Dane Rauschenberg

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Dane Rauschenberg
Dane Rauschenberg running the Buffalo Marathon in 2006
Born (1976-05-31) May 31, 1976 (age 47)
Known forCharity marathon runner

Dane Rauschenberg (born May 31, 1976) is an American long-distance runner and author who ran 52 marathons, one every weekend, throughout 2006.[1] He raised over $43,000 for charity, as part of an effort he called "Fiddy2".[1][2][3][4]


Rauschenberg was born in Titusville, Pennsylvania, where he set numerous records as a high school swimmer. While earning varsity letters in track and field, running was not what he saw himself competing in. After attempting to walk onto the Penn State football team, Rauschenberg played rugby for two years before graduating in 1998.[5] He then attended law school at Penn State Dickinson Law where he began running to get into shape after putting on weight after college. After law school, and during a clerkship in Erie, PA, Rauschenberg began running more. What would be a precursor to his long-distance athletic prowess, but was lost on Rauschenberg at the time was his winning the Presque Isle Endurance Classic - a 12 hour run where Dane amassed 84 miles.[6]

Leading up to Rauschenberg's 2006 effort, he ran a few marathons, qualifying for and running the Boston Marathon. Rauschenberg's first marathon was the Harrisburg Marathon in 2001, which he finished in a time of 4:12:07, 159th overall of 281 finishers.[7][8][9] Rauschenberg also ran the 2004 Marine Corps Marathon in 3:31:13, in 685th place.[10]

Before 2006, some[who?] runners tried to see how many marathons they could run on consecutive weekends. For example, Richard Worley had run a marathon on each of 159 consecutive weekends.[11] Others attempted to see how many different marathons could be completed within a single calendar year, with some runners reaching 90.[12] However, his enterprise competed for public attention with at least three other contemporaneous efforts, two of which involved running 50 marathons on 50 consecutive days.[13][14]


Fiddy2: 52 marathons in 2006[edit]

Rauschenberg called his effort "Fiddy2," which in the initial planning stages, did not have a charity fund raising component. After contacting the First Light Marathon in Mobile, Alabama in the year prior to running the 52 marathons, Rauschenberg selected its beneficiary, the Mobile chapter of L'Arche, to be the recipient of his efforts.[3][15][16] He obtained partial assistance for his effort in the form of race entry fee waivers, free meals from a local restaurant, free running shoes, and a free website.[3] Rauschenberg reports that he did not obtain monetary donations to offset Fiddy2's costs, and estimated that total travel expenses related to the effort would be $20,000.[15][17][18] Rauschenberg distributed weekly press releases to promote the fundraising effort, submitted blog postings, and spoke at marathon events throughout the year, participating as featured as a runner on race's websites and various blogs, including being part of a small group of "rock stars" noted by the Little Rock Marathon.[17][19] Rauschenberg sought radio, television, and print coverage to raise awareness about the fundraising marathon project with a website and blog.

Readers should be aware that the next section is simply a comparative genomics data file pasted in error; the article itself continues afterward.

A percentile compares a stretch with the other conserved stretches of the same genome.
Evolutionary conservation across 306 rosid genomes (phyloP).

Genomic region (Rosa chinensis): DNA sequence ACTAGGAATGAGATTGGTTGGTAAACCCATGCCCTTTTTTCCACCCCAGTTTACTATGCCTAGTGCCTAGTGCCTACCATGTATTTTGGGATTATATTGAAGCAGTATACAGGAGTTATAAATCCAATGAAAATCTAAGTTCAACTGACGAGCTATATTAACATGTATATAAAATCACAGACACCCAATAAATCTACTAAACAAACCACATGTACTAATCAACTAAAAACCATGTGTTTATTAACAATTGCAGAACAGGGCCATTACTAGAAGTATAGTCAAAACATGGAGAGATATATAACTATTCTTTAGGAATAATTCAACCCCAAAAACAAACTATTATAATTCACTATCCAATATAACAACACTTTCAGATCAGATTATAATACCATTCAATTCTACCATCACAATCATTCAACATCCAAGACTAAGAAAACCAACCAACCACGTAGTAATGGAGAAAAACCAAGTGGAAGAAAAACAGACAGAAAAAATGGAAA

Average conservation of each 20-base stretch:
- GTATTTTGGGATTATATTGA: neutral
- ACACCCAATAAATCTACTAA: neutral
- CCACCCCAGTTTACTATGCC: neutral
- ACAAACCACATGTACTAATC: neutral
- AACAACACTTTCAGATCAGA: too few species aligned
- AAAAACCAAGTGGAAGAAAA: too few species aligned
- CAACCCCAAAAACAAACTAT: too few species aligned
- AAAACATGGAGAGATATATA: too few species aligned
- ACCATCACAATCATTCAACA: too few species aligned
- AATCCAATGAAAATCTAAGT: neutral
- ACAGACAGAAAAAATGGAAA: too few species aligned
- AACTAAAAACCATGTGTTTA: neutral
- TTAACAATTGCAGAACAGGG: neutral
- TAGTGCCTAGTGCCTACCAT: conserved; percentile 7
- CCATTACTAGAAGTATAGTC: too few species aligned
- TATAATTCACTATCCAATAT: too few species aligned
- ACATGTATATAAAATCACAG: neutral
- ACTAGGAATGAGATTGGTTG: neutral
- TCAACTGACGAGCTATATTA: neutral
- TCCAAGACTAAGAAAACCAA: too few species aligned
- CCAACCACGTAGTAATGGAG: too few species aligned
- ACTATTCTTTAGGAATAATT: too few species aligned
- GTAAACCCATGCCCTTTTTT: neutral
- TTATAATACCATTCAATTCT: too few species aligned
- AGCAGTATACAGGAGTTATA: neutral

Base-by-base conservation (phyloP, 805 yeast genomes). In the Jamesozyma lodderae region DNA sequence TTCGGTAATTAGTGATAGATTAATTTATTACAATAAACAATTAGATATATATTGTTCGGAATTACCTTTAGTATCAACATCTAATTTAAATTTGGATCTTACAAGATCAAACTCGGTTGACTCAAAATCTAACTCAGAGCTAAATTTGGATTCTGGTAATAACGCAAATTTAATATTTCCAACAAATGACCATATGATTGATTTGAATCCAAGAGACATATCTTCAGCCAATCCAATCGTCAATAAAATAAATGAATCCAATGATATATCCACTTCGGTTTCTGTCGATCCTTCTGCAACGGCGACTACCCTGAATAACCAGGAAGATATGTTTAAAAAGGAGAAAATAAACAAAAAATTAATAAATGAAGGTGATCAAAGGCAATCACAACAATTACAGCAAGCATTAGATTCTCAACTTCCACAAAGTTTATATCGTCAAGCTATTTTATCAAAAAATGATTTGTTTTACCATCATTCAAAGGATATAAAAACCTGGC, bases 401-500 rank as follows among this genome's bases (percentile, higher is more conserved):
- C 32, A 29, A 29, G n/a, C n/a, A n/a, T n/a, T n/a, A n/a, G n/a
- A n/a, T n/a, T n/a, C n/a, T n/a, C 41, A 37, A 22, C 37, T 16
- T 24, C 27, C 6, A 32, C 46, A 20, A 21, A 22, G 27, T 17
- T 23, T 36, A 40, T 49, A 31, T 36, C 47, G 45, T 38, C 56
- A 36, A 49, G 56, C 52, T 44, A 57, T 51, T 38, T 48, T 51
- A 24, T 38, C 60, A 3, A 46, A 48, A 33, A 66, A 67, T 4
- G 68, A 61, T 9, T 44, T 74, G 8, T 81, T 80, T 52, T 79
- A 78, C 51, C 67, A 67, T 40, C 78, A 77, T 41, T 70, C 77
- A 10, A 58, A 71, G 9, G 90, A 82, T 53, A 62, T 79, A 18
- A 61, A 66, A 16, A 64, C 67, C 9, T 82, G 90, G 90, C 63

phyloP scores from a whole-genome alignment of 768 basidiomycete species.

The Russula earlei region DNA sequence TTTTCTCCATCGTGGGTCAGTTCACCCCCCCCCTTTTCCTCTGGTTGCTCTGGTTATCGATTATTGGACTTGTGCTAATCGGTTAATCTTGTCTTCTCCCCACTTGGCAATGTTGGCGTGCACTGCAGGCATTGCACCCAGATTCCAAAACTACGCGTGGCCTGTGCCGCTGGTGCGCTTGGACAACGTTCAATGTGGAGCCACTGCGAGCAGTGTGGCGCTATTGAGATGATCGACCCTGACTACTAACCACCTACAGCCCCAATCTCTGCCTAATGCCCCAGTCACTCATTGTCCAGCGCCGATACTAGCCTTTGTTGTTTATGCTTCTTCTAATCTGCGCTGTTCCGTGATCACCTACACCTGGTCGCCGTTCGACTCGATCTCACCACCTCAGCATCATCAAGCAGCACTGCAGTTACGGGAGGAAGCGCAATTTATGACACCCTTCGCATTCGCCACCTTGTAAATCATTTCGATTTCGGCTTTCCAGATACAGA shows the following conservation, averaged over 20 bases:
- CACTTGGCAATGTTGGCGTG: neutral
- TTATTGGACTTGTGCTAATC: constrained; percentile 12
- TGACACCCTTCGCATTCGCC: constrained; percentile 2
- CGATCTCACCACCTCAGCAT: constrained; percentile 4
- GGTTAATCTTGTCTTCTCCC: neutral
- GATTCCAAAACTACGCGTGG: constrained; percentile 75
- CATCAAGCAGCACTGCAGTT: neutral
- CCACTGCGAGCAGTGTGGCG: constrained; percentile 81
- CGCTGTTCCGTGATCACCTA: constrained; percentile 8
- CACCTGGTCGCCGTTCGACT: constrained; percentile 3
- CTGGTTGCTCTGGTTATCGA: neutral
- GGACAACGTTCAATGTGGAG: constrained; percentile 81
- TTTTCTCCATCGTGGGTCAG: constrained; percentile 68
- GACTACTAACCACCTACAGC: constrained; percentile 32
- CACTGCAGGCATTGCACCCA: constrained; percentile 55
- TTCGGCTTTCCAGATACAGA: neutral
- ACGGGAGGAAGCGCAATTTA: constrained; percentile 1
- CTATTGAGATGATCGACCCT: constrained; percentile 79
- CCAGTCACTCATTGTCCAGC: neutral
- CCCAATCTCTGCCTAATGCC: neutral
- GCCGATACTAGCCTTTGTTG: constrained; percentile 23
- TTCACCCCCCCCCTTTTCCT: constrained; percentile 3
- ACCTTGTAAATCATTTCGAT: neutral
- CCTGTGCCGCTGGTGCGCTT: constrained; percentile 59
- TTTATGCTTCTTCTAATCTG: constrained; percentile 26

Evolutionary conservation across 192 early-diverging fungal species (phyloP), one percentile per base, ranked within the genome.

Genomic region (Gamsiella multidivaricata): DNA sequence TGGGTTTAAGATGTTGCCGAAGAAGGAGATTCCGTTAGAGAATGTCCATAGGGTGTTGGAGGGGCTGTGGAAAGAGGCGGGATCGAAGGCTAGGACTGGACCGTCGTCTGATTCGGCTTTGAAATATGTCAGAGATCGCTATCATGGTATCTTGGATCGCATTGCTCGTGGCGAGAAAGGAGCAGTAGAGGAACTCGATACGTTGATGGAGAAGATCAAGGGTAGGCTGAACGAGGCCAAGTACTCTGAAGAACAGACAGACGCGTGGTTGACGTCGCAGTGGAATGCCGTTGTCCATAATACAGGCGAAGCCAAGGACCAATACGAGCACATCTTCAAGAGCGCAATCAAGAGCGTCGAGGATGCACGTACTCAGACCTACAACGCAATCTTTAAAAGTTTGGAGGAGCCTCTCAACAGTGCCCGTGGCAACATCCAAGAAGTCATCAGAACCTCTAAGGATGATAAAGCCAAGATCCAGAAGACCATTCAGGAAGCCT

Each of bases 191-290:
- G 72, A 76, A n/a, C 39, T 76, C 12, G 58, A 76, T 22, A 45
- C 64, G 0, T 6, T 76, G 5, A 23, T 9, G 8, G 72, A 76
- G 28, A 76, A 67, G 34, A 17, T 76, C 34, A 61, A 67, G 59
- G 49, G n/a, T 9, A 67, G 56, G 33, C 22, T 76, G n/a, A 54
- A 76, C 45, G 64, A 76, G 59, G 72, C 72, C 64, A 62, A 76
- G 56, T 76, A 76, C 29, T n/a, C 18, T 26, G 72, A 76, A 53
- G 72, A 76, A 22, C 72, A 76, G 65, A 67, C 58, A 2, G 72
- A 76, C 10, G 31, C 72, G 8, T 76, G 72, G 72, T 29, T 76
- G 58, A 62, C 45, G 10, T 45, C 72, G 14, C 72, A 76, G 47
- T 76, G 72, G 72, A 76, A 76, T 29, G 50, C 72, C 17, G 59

During the project, he ran marathons in Florida, Alabama, Maryland, Arkansas, Virginia, District of Columbia, Ohio, Indiana, Delaware, New York, California, West Virginia, Colorado, Washington, Oregon, Maine, Wisconsin, Nevada, Utah, New Mexico, Pennsylvania, Illinois, Texas, Missouri, Alaska, the Cayman Islands, and three in Canada.[20][21][22][23]

Late in the year, to preserve his streak of marathons, Rauschenberg organized the Drake Well Marathon consisting of 105.5 laps around the track at Titusville High School, his hometown's high school, as he was not aware of any other certified race scheduled for the Christmas weekend at the time.[18] The race was limited to 25 runners, with 21 runners from nine states participating, and was the penultimate event of his effort.[24]

Fiddy2 was one of at least four charity fundraising projects in 2006 that involved a runner running 50 or more marathons during that year.[25][26][27] Rauschenberg ran his 52 consecutive weekly marathons in 2006 with an average time of 3:21:16.[20] In recognition of Rauschenberg's efforts, he was named by the marathonguide.com website (a marathon reference website[28]) as one of the 20 outstanding USA marathon runners for 2006, as part of an effort to recognize those individuals whose participation in multiple marathons "show that marathoning is and can be part of one's regular routine."[29] The 52nd and final race was run on December 31, 2006, with $32,000 raised at that time.[24]

In 2007, Rauschenberg switched his career to race organizing and as a motivational speaker discussing his 52-marathon experience and offering suggestions about running as an aspect of a healthy lifestyle.[30]

Running 202-mile American Odyssey Relay solo[edit]